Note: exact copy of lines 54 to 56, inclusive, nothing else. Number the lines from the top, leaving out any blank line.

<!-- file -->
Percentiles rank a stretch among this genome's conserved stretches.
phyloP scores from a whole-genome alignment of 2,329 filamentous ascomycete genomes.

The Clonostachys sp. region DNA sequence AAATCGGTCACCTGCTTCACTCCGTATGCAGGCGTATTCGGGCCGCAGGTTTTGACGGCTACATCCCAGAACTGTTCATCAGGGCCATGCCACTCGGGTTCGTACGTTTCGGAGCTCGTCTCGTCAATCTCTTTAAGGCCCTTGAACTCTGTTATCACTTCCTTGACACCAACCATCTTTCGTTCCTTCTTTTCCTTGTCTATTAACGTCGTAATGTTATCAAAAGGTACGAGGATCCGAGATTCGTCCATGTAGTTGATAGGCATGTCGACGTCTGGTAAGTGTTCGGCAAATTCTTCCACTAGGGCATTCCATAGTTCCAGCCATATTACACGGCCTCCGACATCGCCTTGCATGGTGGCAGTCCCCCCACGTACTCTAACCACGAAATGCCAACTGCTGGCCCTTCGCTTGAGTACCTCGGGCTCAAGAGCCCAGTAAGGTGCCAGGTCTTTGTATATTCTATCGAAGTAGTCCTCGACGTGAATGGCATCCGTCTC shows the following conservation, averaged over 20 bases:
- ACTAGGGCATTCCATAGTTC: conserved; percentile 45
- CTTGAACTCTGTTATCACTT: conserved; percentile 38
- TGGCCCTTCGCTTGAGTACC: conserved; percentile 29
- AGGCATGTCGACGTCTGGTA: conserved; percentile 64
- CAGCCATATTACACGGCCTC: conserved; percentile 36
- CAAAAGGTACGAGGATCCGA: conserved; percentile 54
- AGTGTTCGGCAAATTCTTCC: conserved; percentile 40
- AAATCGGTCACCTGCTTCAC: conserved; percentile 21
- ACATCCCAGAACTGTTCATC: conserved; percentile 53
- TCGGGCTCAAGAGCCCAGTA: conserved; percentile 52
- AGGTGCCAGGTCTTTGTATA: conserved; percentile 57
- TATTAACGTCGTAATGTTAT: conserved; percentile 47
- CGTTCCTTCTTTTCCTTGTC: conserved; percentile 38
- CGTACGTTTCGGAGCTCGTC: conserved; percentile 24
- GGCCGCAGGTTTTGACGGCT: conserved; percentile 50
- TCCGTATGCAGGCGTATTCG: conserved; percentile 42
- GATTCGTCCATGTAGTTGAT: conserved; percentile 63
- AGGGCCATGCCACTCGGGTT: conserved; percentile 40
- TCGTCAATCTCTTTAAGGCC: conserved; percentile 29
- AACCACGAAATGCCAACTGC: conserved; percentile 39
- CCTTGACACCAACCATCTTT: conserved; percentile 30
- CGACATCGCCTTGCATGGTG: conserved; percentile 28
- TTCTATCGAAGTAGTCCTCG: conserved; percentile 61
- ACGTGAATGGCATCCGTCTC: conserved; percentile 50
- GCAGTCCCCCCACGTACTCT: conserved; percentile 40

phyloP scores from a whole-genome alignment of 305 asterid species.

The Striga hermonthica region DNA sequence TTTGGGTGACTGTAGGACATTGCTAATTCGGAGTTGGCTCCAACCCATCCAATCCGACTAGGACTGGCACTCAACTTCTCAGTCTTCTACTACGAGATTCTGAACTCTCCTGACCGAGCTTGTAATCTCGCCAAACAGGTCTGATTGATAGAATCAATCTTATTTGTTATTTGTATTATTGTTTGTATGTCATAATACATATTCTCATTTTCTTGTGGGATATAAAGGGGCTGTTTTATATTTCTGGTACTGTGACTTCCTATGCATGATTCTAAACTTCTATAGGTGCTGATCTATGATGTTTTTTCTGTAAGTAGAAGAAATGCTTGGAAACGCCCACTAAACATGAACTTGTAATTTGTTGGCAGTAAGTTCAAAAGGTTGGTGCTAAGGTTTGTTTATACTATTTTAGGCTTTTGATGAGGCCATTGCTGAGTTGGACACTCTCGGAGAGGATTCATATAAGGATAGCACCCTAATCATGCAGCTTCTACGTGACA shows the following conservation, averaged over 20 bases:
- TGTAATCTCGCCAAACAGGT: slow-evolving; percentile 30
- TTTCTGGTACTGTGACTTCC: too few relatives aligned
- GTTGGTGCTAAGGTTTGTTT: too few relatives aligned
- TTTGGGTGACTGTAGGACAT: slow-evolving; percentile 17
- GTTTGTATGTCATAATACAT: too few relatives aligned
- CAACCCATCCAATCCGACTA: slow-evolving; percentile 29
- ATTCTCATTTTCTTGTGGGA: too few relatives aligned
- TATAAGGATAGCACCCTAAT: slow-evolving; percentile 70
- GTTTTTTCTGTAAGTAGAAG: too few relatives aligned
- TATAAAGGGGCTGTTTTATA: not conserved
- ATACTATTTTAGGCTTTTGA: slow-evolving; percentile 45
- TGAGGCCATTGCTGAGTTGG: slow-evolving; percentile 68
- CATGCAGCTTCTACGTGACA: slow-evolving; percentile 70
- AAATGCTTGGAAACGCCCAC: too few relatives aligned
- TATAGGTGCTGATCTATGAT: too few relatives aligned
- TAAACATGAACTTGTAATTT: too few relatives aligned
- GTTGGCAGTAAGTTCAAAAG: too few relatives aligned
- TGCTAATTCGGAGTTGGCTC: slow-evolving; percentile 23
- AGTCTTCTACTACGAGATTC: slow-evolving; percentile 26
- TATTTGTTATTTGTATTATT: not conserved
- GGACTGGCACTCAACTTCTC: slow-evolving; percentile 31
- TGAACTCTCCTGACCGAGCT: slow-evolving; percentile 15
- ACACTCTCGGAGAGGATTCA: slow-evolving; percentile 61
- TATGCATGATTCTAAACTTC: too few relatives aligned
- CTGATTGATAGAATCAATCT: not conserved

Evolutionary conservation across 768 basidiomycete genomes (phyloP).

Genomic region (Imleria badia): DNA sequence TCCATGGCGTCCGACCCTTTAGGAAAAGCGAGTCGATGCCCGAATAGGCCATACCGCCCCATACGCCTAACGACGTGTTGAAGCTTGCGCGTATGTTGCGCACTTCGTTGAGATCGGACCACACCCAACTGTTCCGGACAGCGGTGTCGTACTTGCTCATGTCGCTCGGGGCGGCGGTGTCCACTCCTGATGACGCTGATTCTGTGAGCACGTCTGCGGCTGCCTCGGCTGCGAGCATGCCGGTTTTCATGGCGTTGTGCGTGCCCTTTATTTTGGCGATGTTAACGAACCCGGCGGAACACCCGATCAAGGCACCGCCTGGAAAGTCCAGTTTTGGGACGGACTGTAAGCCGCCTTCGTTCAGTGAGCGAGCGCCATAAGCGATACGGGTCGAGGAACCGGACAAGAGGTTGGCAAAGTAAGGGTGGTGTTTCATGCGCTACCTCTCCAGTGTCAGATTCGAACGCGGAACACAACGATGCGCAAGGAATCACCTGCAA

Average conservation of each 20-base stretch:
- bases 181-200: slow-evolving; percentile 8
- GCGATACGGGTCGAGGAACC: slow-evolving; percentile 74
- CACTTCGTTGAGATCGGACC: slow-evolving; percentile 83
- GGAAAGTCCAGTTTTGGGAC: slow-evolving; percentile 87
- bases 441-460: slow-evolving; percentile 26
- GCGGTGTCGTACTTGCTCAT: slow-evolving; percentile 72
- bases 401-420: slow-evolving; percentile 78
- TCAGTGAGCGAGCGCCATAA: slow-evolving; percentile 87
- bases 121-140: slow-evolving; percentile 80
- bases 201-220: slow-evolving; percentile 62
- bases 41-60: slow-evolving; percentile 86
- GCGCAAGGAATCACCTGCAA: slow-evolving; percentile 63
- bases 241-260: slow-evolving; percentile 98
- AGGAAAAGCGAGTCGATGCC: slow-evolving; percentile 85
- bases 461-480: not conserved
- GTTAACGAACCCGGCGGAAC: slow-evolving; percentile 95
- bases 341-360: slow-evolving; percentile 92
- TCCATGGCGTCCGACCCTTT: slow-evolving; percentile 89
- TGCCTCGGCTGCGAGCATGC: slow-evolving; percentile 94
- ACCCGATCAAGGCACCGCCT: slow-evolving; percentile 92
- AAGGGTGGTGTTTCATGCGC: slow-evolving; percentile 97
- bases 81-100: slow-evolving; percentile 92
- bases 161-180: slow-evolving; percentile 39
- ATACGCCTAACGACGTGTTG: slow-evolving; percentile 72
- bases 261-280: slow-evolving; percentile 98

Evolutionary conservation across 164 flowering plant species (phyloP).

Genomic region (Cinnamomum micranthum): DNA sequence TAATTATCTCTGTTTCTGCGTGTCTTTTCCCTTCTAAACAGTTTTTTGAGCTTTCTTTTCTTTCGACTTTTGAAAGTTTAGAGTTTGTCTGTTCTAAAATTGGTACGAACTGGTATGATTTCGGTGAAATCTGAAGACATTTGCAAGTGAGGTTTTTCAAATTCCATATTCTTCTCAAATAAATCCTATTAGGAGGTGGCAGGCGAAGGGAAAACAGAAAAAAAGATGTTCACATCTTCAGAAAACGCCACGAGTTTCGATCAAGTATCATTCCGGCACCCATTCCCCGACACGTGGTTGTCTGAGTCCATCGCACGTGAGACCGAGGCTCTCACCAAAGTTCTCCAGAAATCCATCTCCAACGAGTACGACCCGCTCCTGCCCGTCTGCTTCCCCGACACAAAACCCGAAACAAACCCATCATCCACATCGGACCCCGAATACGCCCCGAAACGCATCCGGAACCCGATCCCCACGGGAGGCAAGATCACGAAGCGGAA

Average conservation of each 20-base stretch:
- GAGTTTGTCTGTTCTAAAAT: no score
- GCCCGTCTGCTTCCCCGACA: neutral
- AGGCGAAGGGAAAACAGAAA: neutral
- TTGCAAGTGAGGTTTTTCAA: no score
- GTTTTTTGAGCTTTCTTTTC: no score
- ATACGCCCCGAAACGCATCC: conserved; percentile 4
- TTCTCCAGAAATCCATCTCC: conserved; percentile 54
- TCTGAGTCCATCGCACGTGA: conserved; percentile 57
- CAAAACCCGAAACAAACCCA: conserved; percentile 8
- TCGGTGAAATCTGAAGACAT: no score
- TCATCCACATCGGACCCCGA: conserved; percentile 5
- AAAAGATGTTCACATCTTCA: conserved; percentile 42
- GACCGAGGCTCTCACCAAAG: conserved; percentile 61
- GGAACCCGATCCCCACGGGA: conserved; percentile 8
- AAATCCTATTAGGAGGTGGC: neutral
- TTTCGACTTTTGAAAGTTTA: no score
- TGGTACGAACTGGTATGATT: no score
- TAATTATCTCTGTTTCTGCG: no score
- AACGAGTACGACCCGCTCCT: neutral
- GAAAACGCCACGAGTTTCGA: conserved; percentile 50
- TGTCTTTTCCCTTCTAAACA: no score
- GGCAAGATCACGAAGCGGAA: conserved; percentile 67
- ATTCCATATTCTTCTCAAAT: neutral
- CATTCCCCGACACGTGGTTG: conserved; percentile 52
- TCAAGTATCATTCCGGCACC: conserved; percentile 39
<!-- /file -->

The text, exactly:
- TATGCATGATTCTAAACTTC: too few relatives aligned
- CTGATTGATAGAATCAATCT: not conserved

Evolutionary conservation across 768 basidiomycete genomes (phyloP).